It sickens me that one of the most common issues plaguing young females today is that of body image distortion.

I say this as a person who once hated her body so much she welcomed the idea of going to extremes to obtain perfection. Whether it was by starving, purging, or over-exercising, if it “guaranteed” perfection, I would do it. It never occurred to me that the perfection I had in mind would never be obtainable. Nor did I realize that recovery would be a life-long struggle to relearn what it felt like to be full.

A year ago, I decided it was time that self-loathing relinquished its firm grip on my life. I did not consult a psychologist because I thought of my recovery as a journey I would …

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Articles | Posted by Julie Z on 04/20/2011

An Interview with Glennis McMurray

Glennis Promos - 223

Glennis McMurray (cred: Anya Garrett)

Glennis McMurray is the founder and editor of the website, G.L.O.C. (TheGLOC.net) the first large-scale blog by and for all the Gorgeous Ladies of Comedy. Glennis is a seasoned musical improvisor having started and starred in the acclaimed I Eat Pandas (Time Out New York Critics Pick, ECNY Award-winner: Best Improv Group). She can now be seen performing with the NY cast of Baby Wants Candy every Saturday night at the SoHo Playhouse. In January 2011, her solo musical Disco Balls: Into the Light debuted at the Charleston Comedy Festival, and she was recently seen as Coach Betts in Half Straddle’s production of In The Pony Palace/Football at the Bushwick Starr. In addition to the two variety shows she produces, Dream Role and

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Feminism | Posted by A. on 03/23/2011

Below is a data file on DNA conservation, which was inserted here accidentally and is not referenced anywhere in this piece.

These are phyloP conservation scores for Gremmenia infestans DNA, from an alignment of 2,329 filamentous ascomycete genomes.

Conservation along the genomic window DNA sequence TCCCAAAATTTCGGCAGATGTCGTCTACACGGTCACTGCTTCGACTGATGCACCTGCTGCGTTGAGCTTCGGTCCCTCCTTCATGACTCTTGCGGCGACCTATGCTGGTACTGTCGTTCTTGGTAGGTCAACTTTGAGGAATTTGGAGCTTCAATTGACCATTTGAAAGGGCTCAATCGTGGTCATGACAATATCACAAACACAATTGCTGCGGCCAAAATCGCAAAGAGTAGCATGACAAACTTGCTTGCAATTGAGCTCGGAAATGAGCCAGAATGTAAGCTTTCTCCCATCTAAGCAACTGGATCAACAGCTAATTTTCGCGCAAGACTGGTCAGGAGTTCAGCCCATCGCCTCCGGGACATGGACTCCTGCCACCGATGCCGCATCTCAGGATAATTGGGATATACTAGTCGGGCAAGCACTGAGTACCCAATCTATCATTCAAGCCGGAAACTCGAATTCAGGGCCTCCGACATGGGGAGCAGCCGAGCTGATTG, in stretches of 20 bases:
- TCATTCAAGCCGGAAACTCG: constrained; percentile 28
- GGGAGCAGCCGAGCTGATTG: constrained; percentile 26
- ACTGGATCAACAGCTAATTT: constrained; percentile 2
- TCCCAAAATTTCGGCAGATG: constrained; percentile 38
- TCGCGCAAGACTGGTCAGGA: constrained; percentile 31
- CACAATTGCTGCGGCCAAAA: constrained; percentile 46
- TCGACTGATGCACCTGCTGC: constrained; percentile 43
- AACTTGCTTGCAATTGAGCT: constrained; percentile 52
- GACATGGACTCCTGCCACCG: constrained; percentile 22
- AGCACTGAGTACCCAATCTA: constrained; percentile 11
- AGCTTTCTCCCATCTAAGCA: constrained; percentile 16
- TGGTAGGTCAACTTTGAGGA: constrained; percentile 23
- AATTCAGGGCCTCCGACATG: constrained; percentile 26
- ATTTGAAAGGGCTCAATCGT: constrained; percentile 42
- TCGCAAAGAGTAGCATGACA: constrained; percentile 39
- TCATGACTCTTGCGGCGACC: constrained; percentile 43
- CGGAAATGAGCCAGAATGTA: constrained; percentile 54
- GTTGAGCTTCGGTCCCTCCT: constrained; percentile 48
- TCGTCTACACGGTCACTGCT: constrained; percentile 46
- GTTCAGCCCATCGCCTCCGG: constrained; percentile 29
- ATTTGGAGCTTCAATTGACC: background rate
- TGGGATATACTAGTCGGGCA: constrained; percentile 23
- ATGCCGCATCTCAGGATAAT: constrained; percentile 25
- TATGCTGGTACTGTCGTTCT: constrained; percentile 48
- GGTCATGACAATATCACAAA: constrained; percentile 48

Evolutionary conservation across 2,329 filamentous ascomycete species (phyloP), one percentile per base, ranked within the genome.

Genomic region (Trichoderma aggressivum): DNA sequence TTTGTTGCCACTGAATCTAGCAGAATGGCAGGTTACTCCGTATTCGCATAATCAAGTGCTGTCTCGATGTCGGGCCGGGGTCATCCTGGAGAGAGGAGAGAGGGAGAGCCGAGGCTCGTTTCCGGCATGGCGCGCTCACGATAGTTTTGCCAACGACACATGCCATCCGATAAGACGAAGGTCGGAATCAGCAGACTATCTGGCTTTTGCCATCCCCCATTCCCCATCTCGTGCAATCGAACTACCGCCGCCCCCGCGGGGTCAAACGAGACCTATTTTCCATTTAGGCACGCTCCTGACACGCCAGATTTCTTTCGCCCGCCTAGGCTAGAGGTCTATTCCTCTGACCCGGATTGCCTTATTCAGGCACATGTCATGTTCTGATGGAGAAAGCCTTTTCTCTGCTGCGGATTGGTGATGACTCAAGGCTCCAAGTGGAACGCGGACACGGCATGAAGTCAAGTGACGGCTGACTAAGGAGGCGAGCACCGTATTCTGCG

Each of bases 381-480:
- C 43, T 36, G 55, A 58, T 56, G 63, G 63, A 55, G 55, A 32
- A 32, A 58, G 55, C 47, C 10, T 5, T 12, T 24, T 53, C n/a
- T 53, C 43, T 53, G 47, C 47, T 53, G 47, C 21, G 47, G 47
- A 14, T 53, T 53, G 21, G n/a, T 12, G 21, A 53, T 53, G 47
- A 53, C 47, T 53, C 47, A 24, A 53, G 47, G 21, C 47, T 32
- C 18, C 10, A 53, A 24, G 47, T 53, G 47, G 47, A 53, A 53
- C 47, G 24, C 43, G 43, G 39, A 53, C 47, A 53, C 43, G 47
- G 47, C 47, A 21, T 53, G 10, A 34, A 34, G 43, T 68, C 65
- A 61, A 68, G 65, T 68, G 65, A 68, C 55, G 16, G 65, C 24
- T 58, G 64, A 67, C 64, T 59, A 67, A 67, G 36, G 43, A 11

What Exactly Are We Saying? An Analysis of Today’s Derogatory Slang for Girls

the three words that will make her cry

the three words that will make her cry

There are lots of dirty words reserved for females, particularly those of high school age. But there are three words that, arguably, epitomize them all. Some are considered to be profane; others are not. As has been shouted down many a junior high hallway: “You are just a fat, slutty, lesbian.” This is enough to make some girls cry, others defiant. Still, they have an immeasurably notable effect on girls of this generation as a whole.

“Being” one of these words is, essentially, one of the worst things a teen girl could be branded as. Many of these words are used also as terms of endearment amongst certain clans of females; others find them dreadfully offensive. The words’ meanings fluctuate extremely based …

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Feminism, Pop-Culture | Posted by Hira B on 03/18/2011

My Body Isn’t An Invitation for Sexual Harassment

not open to the public

not open to the public

I’m a fourteen year-old girl and I wear a DD bra. I’ve lost count of how many times I’ve been asked what bra size I wear, and my response has always been, “It’s none of your business.” No matter how firmly I answer, the person will start laughing and ask again.

When boys speak to me, they tend to look at my breasts instead of my face. I mean its basic manners to look at someone in the face when having a conversation, but guess what? That’s not the worst the thing I’ve experienced because of my breasts.

Some boys in my year used to walk up to me, start a conversation, then grab my boob and walk off, laughing. At first I’d stand there …